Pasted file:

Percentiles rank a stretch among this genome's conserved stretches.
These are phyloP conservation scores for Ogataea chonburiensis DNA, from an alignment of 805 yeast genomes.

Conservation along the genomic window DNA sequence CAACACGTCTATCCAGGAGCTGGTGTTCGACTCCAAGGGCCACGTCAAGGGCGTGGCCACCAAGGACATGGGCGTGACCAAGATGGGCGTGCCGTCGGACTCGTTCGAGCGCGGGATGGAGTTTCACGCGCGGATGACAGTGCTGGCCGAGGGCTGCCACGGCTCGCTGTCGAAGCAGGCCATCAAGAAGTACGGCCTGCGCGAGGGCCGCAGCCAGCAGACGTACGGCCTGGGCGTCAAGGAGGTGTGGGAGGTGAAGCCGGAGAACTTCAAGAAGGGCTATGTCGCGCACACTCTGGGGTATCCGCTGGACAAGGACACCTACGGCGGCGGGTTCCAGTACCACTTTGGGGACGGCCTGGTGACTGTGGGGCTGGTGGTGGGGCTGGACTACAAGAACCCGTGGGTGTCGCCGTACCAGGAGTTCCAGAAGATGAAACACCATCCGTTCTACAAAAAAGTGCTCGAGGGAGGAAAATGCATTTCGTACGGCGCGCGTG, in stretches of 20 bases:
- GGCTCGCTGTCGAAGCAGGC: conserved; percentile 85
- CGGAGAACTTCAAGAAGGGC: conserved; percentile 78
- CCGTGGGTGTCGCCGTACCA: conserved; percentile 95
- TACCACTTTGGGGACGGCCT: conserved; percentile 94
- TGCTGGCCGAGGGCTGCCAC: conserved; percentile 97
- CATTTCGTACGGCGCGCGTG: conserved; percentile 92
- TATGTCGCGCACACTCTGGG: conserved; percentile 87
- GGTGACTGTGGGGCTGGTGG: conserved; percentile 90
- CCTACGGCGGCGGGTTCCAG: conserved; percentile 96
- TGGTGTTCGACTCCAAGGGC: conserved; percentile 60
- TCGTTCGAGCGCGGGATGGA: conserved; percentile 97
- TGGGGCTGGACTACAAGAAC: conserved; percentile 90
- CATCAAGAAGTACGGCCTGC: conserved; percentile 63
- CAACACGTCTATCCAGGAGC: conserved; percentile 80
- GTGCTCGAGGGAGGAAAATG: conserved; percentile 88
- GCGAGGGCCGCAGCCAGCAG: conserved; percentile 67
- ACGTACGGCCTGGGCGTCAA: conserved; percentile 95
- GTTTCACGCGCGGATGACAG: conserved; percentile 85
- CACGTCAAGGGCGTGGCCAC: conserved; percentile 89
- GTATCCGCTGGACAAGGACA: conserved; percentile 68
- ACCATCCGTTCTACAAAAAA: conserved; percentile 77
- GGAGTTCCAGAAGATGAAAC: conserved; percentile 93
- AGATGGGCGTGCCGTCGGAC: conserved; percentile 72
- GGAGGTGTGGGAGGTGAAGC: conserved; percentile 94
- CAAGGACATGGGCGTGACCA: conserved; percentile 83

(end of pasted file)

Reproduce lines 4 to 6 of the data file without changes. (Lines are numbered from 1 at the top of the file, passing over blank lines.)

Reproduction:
- GGCTCGCTGTCGAAGCAGGC: conserved; percentile 85
- CGGAGAACTTCAAGAAGGGC: conserved; percentile 78
- CCGTGGGTGTCGCCGTACCA: conserved; percentile 95